My meatless version of Korean bibimbap is tasty, pretty, and easy to tweak for different spice levels. Koreans usually eat this rice dish with some beef, but I only topped it with an egg. —Devon Delaney, Westport, Connecticut
“We’ve all heard that the way to a man’s heart is through his stomach, so when I plan a romantic dinner, this is one dish I like to serve,” says Shari Neff of Takoma Park, Maryland. “It’s easy on the budget and turns out perfectly for two.”
A distinctive peanut sauce complements this colorful combination of tender sirloin strips, cauliflower, carrots, broccoli and mushrooms. I like to dish it up over spaghetti, but you could also use fried noodles.—Janice Fehr,
Jo Ann Erpelding of Canton, Michigan shares this super stir-fry with a twist. Water chestnuts bring a slight crunch to the tender pork and veggies, while apple pie filling lends a complementary sweetness.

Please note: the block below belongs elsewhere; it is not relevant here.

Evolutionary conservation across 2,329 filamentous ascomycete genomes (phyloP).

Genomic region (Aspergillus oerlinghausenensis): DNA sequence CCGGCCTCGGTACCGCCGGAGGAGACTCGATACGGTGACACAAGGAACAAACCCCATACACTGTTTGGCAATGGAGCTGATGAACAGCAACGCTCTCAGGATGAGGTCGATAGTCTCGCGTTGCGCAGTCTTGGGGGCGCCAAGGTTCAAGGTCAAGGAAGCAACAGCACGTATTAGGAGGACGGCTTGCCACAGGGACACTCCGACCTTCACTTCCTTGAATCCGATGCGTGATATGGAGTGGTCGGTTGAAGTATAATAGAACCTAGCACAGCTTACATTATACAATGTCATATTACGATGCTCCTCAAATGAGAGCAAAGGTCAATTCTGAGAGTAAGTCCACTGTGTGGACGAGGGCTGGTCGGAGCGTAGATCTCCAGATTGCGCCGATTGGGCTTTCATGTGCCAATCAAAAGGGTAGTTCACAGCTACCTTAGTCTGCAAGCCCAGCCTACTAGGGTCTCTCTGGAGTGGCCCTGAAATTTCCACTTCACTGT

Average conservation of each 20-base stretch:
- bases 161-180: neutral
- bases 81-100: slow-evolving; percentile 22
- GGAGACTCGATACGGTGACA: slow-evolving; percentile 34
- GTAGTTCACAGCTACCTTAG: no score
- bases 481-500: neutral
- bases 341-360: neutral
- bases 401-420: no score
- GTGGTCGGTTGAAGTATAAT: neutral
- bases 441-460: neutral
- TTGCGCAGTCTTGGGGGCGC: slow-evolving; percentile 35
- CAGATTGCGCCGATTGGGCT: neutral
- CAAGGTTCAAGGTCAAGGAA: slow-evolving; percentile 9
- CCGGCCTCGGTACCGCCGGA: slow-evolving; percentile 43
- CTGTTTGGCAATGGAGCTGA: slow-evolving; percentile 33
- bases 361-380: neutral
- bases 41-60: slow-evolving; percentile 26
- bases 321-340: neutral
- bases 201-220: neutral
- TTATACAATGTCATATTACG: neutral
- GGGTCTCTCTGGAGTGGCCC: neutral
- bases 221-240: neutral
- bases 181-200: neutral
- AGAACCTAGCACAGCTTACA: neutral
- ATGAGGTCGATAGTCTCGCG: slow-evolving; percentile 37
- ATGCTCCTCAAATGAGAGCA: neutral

I put a bit of a spin on a typical stir-fry that you'd normally serve over rice. Ramen noodles are quick to sub in for the rice and I find bagged coleslaw mix gives the dish a good crisp-tender bite along with some fresh broccoli. —Barbara Pletzke, Herndon, Virginia
This full-flavored stir-fry from Linda Trainer, Phoenix, Arizona, is sure to bring rave reviews from your family. Snappy snow peas, sweet pepper and pork are spiced up with ginger, sesame oil,, red pepper flakes and soy sauce. Consider rices a s an alternative to the pasta.
There's just enough ginger, chili powder and garlic powder in the sauce to spark the taste of this enjoyable steak specialty. For variety, you can substitute chicken or pork for the sirloin. If I'm in a hurry or don't have fresh vegetables on hand, I'll reach for two bags of frozen stir-fry vegetables instead.
When I'm in the mood for Chinese food, I turn to this snappy recipe. The colorful nutty dish is sure to stir your creativity...substitute broccoli for the asparagus or add carrots and mushrooms.
—Christine Sherrill of Herndon, Virginia